Much of the IaaS space, like spinning up a VM instance and routing soft-network to it, building serverless functions, deploying monitoring solutions, running PaaS apps, datastore hosting, kubernates and similar offerings — much of this looks awfully similar between the major cloud providers.
Indeed, there is an explosion of offerings and ways of relating not only cloud services but dealing with the interaction of coding and its internals and processes with IaaS.
The net result is NOT a simplification of dev or devOps. In fact, its a compounding ramification of complexity.
A developer is faced with a complex array of options and questions. Not to mention just answering simple questions like: “What am I being charged for?”
New Dev Tools
The big question is where is the next battleground?
The answer is: in devtools that can digest and make manageable the wide array of offerings; digest the rapid introduction of new techniques and tools; and make it higher-order controllable by developers.
I’ll squish this all under the heading of “new devtools.”
Watch for it. It’s coming and will alter the face of development.
A key current that will underlie coming advancements is…
That is: we don’t really care which cloud provider we are using: we just need disk, ram and network. Now run it.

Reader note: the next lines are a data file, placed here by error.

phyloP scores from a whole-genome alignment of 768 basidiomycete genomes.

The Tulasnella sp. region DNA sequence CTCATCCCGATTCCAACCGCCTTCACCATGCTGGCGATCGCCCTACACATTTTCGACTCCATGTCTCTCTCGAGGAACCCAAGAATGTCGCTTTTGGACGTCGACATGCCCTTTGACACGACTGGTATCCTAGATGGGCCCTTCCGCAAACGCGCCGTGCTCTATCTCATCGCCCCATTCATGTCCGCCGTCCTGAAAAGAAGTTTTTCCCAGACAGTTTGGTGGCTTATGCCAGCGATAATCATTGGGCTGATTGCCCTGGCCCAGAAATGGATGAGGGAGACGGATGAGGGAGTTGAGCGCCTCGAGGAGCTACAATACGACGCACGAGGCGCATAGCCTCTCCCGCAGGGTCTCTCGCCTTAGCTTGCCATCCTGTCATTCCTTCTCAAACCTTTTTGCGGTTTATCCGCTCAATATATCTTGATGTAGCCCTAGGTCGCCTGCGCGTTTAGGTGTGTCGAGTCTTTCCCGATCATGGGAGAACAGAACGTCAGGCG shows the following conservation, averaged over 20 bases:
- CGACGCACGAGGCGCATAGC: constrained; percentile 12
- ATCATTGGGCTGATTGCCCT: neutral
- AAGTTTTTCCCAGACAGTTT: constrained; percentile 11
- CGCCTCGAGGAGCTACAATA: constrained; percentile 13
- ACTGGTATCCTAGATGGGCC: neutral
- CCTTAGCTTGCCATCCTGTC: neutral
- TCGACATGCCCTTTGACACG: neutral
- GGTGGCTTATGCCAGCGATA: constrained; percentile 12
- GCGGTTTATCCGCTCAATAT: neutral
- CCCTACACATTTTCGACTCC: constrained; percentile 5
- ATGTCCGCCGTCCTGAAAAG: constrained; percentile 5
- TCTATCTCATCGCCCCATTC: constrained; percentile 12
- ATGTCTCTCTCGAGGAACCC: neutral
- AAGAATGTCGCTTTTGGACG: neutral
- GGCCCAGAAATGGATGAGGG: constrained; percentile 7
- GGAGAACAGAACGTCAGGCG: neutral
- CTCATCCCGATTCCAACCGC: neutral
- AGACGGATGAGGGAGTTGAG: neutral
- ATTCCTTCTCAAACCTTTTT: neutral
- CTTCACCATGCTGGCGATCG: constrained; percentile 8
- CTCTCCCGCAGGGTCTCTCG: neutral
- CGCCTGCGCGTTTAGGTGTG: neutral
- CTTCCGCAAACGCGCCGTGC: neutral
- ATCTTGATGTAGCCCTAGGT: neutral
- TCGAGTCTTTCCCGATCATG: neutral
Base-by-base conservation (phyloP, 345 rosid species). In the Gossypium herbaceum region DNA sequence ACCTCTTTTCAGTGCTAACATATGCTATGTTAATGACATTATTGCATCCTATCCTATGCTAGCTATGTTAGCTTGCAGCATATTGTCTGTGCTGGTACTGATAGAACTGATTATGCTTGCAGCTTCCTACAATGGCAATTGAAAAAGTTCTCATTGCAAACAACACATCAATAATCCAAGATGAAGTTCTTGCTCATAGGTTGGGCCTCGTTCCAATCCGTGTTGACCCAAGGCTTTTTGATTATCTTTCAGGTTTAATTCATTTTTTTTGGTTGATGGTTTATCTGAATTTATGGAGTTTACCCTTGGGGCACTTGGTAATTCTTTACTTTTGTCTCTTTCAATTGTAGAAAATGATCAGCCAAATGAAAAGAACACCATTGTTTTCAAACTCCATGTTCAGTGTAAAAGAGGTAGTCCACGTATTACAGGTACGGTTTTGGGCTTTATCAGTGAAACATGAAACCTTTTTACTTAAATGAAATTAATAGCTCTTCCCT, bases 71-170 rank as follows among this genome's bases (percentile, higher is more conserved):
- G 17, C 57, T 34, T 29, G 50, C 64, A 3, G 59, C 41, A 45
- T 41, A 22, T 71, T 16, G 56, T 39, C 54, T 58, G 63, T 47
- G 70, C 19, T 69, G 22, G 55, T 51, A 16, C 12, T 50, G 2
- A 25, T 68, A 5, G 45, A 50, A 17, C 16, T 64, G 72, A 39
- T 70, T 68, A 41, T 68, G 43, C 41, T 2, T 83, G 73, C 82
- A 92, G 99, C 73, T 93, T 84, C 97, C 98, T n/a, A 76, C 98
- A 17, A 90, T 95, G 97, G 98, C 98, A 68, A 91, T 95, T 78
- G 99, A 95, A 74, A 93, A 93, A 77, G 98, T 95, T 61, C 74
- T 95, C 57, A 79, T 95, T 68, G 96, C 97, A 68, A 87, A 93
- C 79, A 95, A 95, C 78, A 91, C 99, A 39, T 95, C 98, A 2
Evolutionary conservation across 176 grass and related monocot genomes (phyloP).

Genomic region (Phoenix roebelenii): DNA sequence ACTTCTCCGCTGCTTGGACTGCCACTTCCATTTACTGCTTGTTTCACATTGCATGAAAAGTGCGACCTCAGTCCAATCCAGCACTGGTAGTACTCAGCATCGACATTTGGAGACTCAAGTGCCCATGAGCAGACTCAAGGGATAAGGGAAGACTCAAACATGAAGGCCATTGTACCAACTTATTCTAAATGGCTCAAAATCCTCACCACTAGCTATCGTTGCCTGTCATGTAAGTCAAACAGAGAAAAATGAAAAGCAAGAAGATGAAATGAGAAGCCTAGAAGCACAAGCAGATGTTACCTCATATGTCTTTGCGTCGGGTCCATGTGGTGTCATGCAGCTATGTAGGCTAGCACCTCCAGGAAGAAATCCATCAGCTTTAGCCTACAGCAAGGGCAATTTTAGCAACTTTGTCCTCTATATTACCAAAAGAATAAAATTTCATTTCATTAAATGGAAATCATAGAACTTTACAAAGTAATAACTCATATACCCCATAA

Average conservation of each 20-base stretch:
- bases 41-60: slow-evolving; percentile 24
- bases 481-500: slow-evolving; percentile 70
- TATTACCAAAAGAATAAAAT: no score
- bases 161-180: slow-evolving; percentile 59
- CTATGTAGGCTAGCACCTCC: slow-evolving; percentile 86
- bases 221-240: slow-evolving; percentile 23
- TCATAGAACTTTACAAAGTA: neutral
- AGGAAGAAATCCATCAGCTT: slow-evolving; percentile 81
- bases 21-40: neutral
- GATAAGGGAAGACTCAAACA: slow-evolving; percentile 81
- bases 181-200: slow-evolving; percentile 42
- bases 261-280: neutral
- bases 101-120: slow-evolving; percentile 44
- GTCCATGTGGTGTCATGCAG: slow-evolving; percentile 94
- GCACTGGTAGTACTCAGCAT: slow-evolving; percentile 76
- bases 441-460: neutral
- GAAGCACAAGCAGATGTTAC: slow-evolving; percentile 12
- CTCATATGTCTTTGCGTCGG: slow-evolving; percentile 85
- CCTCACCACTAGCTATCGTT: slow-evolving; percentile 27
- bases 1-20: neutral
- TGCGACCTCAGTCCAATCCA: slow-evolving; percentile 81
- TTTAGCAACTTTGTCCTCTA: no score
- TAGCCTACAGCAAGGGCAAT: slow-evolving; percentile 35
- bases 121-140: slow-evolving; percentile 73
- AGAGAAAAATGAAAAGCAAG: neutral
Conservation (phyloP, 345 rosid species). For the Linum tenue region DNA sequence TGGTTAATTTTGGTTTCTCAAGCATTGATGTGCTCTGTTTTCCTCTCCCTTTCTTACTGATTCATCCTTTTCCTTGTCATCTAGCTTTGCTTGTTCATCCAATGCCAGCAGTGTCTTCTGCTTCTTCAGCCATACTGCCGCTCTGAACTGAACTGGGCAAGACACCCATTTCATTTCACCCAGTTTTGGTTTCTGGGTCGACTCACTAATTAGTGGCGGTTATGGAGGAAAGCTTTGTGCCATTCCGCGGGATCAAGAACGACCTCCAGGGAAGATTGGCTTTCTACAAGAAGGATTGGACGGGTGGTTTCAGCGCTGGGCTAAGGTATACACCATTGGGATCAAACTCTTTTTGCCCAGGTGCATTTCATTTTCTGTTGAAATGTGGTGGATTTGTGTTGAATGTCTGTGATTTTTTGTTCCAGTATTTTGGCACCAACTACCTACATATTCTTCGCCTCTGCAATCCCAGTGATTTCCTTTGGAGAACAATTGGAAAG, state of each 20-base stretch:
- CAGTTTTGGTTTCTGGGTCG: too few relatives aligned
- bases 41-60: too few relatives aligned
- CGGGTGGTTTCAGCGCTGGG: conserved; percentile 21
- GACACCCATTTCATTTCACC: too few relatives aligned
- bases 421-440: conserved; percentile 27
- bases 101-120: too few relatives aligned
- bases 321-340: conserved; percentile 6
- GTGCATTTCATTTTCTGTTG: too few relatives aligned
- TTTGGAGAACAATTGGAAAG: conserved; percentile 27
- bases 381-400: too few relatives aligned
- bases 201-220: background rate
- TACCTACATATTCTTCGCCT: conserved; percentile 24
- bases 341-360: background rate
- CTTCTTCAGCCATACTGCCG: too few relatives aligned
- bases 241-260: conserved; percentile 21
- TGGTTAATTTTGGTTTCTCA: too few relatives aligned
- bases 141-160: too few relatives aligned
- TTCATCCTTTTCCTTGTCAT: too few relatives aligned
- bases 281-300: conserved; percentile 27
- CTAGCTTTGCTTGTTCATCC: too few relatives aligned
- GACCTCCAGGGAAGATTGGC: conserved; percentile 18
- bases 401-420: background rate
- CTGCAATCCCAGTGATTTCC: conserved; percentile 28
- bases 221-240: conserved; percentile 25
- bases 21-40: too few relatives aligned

How far can cross-cloud-platform approaches be pushed?
Just how abstract can we make infrastructure? If one cloud provider cuts prices, what kinds of workloads can be moved efficiently off another provider?
How much can that be automated?
If we look without attachment at the cloud as a marketplace for services governed by price, quality and so forth, we get one picture, but when you consider that running software or persisted data have an economic inertia, you get another.
Even with advanced tools that can look at apps and infrastructure vendor-agnostically as simply capability providers, there is a limit to them.
But that being said, there is certainly the opening of new realms for dealing with infrastructure that bestrides cloud providers as simply what they are: competing services.
This one circles back around to asking what will cloud-providers do to distinguish themselves. The fact that a customer is already using a platform is nice, but the more that tooling improves to abstract the cloud providers offerings, the more these customers are vulnerable to poaching.